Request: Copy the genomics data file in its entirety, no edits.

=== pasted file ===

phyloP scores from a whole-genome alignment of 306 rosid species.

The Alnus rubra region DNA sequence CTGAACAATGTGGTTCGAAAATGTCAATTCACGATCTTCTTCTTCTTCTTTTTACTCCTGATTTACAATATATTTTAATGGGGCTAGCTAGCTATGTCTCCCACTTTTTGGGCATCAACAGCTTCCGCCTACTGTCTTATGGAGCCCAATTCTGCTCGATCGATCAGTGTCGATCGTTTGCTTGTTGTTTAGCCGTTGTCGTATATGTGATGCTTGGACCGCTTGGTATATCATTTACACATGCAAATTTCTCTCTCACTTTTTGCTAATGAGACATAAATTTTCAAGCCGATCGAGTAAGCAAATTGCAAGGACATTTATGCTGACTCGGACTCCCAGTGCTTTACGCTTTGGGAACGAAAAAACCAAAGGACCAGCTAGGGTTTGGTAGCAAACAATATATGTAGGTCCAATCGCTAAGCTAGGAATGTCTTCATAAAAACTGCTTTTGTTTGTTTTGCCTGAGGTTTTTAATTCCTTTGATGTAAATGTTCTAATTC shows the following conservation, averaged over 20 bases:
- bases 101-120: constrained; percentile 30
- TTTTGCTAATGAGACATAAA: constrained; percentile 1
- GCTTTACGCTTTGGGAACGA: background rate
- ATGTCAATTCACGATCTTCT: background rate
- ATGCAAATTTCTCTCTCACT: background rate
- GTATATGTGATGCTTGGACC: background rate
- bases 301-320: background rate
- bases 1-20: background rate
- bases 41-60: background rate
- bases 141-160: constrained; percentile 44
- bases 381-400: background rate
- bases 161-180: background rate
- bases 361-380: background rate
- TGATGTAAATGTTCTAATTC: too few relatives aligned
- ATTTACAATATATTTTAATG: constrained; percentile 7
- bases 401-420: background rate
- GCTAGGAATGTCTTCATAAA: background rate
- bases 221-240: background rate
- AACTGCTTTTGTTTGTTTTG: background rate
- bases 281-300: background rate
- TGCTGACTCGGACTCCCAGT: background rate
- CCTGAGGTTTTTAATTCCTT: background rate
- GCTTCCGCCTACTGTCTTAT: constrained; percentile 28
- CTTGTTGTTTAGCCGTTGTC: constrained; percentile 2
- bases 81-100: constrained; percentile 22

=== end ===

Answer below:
phyloP scores from a whole-genome alignment of 306 rosid species.

The Alnus rubra region DNA sequence CTGAACAATGTGGTTCGAAAATGTCAATTCACGATCTTCTTCTTCTTCTTTTTACTCCTGATTTACAATATATTTTAATGGGGCTAGCTAGCTATGTCTCCCACTTTTTGGGCATCAACAGCTTCCGCCTACTGTCTTATGGAGCCCAATTCTGCTCGATCGATCAGTGTCGATCGTTTGCTTGTTGTTTAGCCGTTGTCGTATATGTGATGCTTGGACCGCTTGGTATATCATTTACACATGCAAATTTCTCTCTCACTTTTTGCTAATGAGACATAAATTTTCAAGCCGATCGAGTAAGCAAATTGCAAGGACATTTATGCTGACTCGGACTCCCAGTGCTTTACGCTTTGGGAACGAAAAAACCAAAGGACCAGCTAGGGTTTGGTAGCAAACAATATATGTAGGTCCAATCGCTAAGCTAGGAATGTCTTCATAAAAACTGCTTTTGTTTGTTTTGCCTGAGGTTTTTAATTCCTTTGATGTAAATGTTCTAATTC shows the following conservation, averaged over 20 bases:
- bases 101-120: constrained; percentile 30
- TTTTGCTAATGAGACATAAA: constrained; percentile 1
- GCTTTACGCTTTGGGAACGA: background rate
- ATGTCAATTCACGATCTTCT: background rate
- ATGCAAATTTCTCTCTCACT: background rate
- GTATATGTGATGCTTGGACC: background rate
- bases 301-320: background rate
- bases 1-20: background rate
- bases 41-60: background rate
- bases 141-160: constrained; percentile 44
- bases 381-400: background rate
- bases 161-180: background rate
- bases 361-380: background rate
- TGATGTAAATGTTCTAATTC: too few relatives aligned
- ATTTACAATATATTTTAATG: constrained; percentile 7
- bases 401-420: background rate
- GCTAGGAATGTCTTCATAAA: background rate
- bases 221-240: background rate
- AACTGCTTTTGTTTGTTTTG: background rate
- bases 281-300: background rate
- TGCTGACTCGGACTCCCAGT: background rate
- CCTGAGGTTTTTAATTCCTT: background rate
- GCTTCCGCCTACTGTCTTAT: constrained; percentile 28
- CTTGTTGTTTAGCCGTTGTC: constrained; percentile 2
- bases 81-100: constrained; percentile 22